MIAMI (AP) — The nation’s largest Hispanic civil rights organization has launched a major voter-registration drive in the battleground state of Florida to identify and sign up hundreds of thousands of potential Hispanic voters.

The Washington-based National Council of La Raza announced its plans Thursday morning at a news conference in Miami.

With nearly 5 million Hispanics, Florida has the country’s third-largest Hispanic population. About 2.6 million are eligible to vote, but less than 1.8 million are registered to vote, according to Florida election officials.

Hispanics in Florida are a diverse lot. Nationwide, Mexican-Americans make up the vast majority of Hispanic voters. In Florida, Cubans and Puerto Ricans represent the bulk of state voters.

The non-partisan NCLR has successfully registered voters for years in Florida and across the country. To date, they have added 245,000 Hispanics to Florida’s voter rolls. In 2012, they persuaded 55,000 voters to sign up to vote.

“We want to make sure our community has the information and the tools they need to become voters,” NCLR President Janet Murguia, who was flanked by several canvassers in red T-shirts, said at the news conference. “My message to anyone who is concerned about attempts to turn Americans against each other is to speak up.”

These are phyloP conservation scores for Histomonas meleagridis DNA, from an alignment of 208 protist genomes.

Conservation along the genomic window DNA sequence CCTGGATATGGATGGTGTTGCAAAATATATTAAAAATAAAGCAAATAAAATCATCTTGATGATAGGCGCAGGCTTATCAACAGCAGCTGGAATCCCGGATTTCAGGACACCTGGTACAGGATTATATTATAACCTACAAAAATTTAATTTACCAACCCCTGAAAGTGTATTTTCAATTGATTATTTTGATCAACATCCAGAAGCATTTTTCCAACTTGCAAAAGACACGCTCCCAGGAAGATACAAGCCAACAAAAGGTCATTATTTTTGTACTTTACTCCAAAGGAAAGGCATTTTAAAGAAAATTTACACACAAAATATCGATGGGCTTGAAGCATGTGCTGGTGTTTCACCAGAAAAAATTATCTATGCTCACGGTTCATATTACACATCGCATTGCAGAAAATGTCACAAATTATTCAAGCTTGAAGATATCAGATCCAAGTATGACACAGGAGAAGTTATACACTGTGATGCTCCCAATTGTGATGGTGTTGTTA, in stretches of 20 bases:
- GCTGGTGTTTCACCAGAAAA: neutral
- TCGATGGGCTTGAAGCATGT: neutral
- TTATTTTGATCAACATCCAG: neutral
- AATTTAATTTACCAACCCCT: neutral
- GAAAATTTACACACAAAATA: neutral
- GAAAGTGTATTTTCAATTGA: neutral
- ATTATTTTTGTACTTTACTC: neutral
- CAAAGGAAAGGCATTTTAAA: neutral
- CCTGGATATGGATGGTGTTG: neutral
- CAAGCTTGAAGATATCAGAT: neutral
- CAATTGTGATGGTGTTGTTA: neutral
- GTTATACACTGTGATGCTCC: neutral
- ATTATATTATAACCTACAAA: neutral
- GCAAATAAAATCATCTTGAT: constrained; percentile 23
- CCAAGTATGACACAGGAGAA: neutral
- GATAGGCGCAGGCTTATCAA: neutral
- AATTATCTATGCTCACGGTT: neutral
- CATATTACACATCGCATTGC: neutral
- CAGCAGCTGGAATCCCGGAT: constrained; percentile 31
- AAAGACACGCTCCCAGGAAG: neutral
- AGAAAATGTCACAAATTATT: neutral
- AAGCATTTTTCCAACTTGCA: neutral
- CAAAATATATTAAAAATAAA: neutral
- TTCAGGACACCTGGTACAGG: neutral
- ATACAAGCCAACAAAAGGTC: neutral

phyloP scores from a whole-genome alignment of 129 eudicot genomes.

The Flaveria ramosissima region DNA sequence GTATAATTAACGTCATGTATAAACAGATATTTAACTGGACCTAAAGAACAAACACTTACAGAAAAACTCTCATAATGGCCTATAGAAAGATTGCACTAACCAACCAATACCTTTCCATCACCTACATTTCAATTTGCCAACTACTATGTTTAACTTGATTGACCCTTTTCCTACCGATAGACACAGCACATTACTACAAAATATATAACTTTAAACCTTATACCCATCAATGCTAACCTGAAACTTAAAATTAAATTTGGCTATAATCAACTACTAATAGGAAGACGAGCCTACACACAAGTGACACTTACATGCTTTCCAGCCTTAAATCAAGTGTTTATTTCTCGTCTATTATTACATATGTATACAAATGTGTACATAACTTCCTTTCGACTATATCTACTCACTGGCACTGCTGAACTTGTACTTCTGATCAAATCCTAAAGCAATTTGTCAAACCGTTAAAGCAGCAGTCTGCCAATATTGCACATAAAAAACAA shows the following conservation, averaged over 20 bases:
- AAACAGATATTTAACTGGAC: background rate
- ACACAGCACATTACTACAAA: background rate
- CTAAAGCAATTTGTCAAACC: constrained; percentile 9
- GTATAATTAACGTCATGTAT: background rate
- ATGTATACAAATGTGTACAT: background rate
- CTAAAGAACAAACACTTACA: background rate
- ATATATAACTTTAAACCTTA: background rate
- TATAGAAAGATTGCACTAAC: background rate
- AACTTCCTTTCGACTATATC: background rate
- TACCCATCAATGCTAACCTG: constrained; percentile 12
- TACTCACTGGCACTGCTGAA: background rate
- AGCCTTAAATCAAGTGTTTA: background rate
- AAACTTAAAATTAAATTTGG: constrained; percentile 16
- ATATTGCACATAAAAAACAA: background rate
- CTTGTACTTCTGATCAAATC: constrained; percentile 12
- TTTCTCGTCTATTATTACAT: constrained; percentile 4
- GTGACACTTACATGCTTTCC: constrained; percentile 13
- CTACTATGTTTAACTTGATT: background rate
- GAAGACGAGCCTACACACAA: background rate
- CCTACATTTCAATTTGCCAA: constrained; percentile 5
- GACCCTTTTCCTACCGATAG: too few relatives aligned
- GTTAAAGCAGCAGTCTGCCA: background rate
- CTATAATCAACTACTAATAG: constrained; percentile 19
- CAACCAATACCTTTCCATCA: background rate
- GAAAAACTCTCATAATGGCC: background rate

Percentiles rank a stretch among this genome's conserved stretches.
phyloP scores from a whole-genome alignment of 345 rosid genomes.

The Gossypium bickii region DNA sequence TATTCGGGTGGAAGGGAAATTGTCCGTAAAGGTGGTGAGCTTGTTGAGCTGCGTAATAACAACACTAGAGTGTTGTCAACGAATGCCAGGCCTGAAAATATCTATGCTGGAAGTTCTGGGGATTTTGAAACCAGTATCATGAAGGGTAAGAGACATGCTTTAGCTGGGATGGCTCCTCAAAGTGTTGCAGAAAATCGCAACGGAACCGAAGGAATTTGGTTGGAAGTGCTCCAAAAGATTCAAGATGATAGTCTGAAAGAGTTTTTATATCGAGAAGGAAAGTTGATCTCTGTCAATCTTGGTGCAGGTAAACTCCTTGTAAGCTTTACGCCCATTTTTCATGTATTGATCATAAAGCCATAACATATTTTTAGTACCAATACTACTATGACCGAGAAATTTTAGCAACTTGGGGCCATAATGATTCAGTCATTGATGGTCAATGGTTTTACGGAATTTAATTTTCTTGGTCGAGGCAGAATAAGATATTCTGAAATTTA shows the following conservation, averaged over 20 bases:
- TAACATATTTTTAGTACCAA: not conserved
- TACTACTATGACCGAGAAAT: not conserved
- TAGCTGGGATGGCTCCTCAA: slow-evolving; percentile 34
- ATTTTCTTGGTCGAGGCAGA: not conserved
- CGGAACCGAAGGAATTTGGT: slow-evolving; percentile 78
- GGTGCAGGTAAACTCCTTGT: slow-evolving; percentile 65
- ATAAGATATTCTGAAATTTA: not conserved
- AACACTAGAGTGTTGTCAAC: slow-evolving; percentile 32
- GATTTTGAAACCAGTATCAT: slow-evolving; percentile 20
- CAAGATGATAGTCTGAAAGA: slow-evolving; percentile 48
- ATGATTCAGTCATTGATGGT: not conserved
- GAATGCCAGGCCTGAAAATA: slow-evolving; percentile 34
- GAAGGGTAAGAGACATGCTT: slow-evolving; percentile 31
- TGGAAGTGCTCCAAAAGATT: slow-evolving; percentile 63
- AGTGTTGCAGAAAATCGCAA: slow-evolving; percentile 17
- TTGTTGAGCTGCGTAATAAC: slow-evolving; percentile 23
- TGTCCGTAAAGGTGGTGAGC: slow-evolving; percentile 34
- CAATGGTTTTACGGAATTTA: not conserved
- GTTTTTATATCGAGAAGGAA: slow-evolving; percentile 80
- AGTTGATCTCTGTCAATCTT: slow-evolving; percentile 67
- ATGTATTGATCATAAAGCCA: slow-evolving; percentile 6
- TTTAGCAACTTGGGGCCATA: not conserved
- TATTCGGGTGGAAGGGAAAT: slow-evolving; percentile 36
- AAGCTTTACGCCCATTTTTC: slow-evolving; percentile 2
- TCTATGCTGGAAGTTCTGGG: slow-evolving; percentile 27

Murguia said the NCLR is focusing its voter registration efforts in several swing states, including Florida, where Hispanic voters can influence an election. Others include Colorado, Nevada, Virginia, Pennsylvania and North Carolina.

To identify and register Hispanic voters, NCLR canvassers will go door-to-door, online through its “Latino Vote” app and a new program to identify high school seniors becoming eligible to vote. About 1 million Latinos turn 18 years of age each year.

Joining Murguia were several local Hispanic elected officials and community organizers.

“If we don’t vote, we don’t reach our political potential as a community,” said Miami Republican state Rep. Jose Felix Diaz.




Copyright 2016 The Associated Press. All rights reserved. This material may not be published, broadcast, rewritten or redistributed.



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